'It Was Personal.' After Tragedy, Physicist Devotes Career To Cancer Research Hadiyah-Nicole Green lost the aunt and uncle who raised her to cancer. The loss inspired her to develop a cancer treatment using lasers. "I was born to do this," she tells her cousin at StoryCorps.
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'It Was Personal.' After Tragedy, Physicist Devotes Career To Cancer Research

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'It Was Personal.' After Tragedy, Physicist Devotes Career To Cancer Research

'It Was Personal.' After Tragedy, Physicist Devotes Career To Cancer Research

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  • <iframe src="https://www.npr.org/player/embed/888902565/889653246" width="100%" height="290" frameborder="0" scrolling="no" title="NPR embedded audio player">
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(SOUNDBITE OF MUSIC)

DAVID GREENE, HOST:

On this Friday, it's time for StoryCorps. By the time she was 4, Dr. Hadiyah-Nicole Green had lost her mother and was sent to live with her aunt and uncle in St. Louis. In her early 20s, they were both diagnosed with cancer. She came to StoryCorps with her cousin Tenika Floyd to remember them.

TENIKA FLOYD: What comes to mind when you think of your aunt and uncle?

HADIYAH-NICOLE GREEN: My best memories were big family gatherings, where we would sit for hours and pick greens...

FLOYD: (Laughter).

GREEN: ...Collard greens and turnip greens, (laughter) mustard greens. We would cook all day. And Auntie - she didn't wear a lot of makeup, and she was a simple beauty. She was very conservative in her dress. I don't remember ever seeing her knees or her cleavage (laughter).

FLOYD: No, ma'am.

GREEN: No, ma'am (laughter).

FLOYD: What was the hardest part about caring for them?

GREEN: Auntie was very headstrong about wanting to die on her own terms. The cancer was eating her from the inside out. And she declared that she didn't want to receive any chemo or radiation. And she wanted to die at her home. And she wanted to see her youngest son get married and see me graduate from college.

FLOYD: OK.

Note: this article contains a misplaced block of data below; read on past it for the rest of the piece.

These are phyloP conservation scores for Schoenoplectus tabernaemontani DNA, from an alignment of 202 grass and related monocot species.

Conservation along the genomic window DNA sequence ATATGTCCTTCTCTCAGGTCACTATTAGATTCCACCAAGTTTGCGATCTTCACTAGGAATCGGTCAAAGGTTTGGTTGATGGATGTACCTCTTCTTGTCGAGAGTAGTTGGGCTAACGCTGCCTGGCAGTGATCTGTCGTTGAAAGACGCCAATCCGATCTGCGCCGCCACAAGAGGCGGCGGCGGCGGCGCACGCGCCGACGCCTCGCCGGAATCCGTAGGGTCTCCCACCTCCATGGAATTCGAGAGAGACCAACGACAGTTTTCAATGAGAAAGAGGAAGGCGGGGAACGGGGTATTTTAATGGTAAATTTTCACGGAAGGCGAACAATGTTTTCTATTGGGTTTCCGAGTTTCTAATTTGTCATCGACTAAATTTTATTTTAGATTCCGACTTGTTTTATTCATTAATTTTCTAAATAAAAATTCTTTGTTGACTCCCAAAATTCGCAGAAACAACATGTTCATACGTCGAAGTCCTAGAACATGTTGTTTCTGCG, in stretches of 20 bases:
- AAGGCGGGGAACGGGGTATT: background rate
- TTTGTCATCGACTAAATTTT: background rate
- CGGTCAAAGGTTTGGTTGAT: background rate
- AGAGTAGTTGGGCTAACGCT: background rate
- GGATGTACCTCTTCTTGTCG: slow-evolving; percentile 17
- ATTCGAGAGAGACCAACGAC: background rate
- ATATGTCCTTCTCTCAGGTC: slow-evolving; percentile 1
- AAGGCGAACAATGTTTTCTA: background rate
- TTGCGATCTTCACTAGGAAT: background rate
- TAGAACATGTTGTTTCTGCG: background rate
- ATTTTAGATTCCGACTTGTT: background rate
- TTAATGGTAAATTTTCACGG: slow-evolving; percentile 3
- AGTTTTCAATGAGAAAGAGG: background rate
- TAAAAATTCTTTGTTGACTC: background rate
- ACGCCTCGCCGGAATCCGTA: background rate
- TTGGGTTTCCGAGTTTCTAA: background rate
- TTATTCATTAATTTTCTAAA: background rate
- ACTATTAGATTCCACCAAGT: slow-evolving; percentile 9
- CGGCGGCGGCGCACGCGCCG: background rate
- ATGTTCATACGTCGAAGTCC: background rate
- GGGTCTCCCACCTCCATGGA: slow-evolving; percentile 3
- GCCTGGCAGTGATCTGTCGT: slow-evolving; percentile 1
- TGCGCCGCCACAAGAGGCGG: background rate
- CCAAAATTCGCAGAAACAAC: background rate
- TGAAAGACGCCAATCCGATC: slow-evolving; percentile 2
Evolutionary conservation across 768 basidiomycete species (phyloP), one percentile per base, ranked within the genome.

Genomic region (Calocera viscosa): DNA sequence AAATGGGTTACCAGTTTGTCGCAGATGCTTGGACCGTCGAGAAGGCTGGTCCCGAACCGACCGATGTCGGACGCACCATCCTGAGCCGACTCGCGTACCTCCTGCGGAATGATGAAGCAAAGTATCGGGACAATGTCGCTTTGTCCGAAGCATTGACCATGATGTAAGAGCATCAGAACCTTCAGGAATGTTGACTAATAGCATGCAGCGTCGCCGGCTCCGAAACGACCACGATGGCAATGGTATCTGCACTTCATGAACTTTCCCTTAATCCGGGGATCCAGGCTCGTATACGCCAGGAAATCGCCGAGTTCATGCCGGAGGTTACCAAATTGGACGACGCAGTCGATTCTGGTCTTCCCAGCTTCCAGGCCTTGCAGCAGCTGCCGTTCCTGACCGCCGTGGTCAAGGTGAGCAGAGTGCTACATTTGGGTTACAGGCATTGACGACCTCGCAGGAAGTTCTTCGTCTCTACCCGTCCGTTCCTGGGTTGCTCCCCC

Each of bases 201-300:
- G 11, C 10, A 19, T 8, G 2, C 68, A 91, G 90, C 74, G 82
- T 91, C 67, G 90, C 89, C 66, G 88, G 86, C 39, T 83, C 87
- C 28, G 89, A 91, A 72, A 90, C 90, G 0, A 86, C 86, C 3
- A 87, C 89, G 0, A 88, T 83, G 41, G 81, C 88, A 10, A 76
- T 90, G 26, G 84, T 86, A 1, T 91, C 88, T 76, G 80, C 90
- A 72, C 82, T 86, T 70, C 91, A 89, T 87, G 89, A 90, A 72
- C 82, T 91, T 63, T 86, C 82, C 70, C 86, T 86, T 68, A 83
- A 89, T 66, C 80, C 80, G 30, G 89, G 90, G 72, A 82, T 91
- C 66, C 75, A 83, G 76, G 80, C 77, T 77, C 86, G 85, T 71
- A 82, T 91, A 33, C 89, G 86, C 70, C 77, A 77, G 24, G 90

GREEN: And she actually came down to Alabama A&M for my graduation. I remember looking over and seeing her tear up. She deteriorated within a matter of months. And then three months after she passed, Uncle General Lee was diagnosed with cancer. They were really all I had. And for them both to be affected by cancer - it was very disturbing. I started working on cancer treatments around my fourth year in graduate school. And untangling the code of the chemistry took me back to the days of having to untangle Auntie's jewelry. It really was a meticulous process of picking through and unlooping.

And to have the patience to sit there with something long enough day after day - it was to me almost a one-to-one correlation. And it opened up for me like a gift. And I'm like, I'm in this lab killing cancer. It to me seems that I was born to do this, you know? Maybe if they hadn't raised me and I didn't have all these heart strings attached to them, I could've just moved on and gone on with life. But I couldn't.

FLOYD: Because it was personal.

GREEN: Because it was personal. Yeah.

(SOUNDBITE OF MUSIC)

GREENE: That was Dr. Hadiyah-Nicole Green speaking with her cousin Tenika Floyd. Dr. Green is an assistant professor at Morehouse School of Medicine. She also founded the Ora Lee Smith Cancer Research Foundation in honor of her late aunt. That conversation will be archived in the Library of Congress.

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